AIKEN, S.C. – The EM program at the Savannah River Site (SRS) is successfully treating contaminated groundwater using passive, natural cleanup measures that have reduced remediation costs by millions of dollars.
AIKEN, S.C. – Everything changes, including government nuclear facilities.
Just ask Bill Whitlock and George Blackburn, Jr., two retirees from Savannah River Site’s (SRS) H Canyon. Both men shared fond memories of their careers after attending the H Canyon 60-year celebration.
IDAHO FALLS, Idaho – The EM program and its main cleanup contractor at the Idaho site successfully tackled a formidable project by slicing a 48-foot-long, 103,000-pound steam drum tank into three manageable pieces for removal.
PADUCAH, Ky. – EM is reaching out to public middle schools in the City of Paducah and McCracken and Ballard counties to encourage local students to study science, technology, engineering, and math (STEM).
WASHINGTON, D.C. – EM recently signed a memorandum of understanding with the National Science Foundation (NSF) for the National Robotics Initiative (NRI), which was originally chartered by President Obama in 2011 to accelerate the development and use of robots in the U.S. that work beside and in cooperation with people.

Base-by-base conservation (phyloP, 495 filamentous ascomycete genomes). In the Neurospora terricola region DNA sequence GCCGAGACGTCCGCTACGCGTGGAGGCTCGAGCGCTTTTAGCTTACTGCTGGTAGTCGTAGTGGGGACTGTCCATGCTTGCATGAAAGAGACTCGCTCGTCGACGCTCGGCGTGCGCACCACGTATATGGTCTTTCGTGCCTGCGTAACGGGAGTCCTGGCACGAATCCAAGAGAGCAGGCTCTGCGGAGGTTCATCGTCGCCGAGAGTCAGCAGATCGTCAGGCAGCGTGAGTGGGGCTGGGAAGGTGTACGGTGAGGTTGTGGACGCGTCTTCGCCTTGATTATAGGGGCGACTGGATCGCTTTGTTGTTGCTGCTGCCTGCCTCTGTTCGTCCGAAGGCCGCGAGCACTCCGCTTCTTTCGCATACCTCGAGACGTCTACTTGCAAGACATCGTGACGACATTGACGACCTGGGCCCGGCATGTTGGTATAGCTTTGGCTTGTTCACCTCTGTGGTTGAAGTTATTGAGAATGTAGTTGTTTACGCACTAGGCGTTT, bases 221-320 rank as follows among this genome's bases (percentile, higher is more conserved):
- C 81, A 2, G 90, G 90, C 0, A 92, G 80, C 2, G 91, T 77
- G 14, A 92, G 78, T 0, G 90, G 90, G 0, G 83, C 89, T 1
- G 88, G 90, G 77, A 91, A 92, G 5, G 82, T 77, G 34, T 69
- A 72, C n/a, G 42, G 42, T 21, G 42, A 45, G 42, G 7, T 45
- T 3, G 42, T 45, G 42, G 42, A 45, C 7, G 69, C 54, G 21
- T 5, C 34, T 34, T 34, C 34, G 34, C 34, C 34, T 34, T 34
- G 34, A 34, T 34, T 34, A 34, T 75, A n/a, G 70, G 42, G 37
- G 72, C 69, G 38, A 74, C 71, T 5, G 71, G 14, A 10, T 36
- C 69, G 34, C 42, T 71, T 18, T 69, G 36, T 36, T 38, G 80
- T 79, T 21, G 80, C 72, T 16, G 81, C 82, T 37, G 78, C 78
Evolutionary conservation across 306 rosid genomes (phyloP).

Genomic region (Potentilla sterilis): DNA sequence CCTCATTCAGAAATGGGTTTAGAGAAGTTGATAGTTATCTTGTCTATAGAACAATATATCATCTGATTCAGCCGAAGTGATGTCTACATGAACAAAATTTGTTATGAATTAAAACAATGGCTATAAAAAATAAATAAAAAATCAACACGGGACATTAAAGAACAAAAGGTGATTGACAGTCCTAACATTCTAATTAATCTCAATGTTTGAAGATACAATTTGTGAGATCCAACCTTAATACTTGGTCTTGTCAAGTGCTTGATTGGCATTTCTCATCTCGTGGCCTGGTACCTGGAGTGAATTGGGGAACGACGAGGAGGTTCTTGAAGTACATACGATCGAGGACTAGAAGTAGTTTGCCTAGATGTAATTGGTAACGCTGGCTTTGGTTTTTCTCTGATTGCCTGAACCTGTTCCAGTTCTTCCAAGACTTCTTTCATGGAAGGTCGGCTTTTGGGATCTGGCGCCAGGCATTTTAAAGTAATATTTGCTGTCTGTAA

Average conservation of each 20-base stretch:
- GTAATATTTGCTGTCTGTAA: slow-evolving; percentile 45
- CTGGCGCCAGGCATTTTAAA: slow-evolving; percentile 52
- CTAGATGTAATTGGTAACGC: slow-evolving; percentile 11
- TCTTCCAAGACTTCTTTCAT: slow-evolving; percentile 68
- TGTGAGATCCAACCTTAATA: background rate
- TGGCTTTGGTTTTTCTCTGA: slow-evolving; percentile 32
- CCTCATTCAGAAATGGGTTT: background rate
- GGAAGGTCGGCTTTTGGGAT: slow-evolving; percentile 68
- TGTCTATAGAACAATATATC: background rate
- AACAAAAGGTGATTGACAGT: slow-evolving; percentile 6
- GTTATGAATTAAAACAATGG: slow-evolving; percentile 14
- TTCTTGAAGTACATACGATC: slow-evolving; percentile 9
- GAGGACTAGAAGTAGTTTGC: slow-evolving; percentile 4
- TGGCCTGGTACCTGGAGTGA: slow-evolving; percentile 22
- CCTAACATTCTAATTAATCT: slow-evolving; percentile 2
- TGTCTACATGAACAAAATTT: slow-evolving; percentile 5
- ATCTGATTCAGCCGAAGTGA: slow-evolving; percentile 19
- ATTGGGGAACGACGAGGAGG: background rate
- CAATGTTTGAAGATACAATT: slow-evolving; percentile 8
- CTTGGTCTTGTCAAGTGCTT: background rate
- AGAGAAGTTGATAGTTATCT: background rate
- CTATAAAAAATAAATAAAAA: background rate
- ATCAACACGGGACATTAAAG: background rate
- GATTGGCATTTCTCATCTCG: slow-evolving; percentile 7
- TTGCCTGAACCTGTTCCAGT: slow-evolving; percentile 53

AIKEN, S.C. – A delegation from two nuclear-related entities in China visited the Savannah River Site (SRS) for the first time last month, and its members agreed with EM officials to discuss potential areas of collaboration in waste treatment and disposal and to establish collaborative technology projects.
WASHINGTON, D.C. – EM made a strong showing in this year’s Feds Feed Families drive, contributing 46,493 pounds of food across the DOE complex and topping it off by winning top prize in a government-wide chili cookoff held at the Department’s headquarters.
RICHLAND, Wash. – EM’s Richland Operations Office and its contractor Washington Closure Hanford (WCH) have made tremendous progress in cleaning up areas along the Columbia River at the Hanford Site in the past 10 years. The progress is especially visible in the 300 Area, a former industrial area that covered 1,700 acres at the site’s southern edge.
RICHLAND, Wash. – EM’s Office of River Protection (ORP) is looking to the past to help with its future by studying how ancient glass has fared through the centuries and how it compares to the results of accelerated aging tests on various types of low-activity waste (LAW) glass.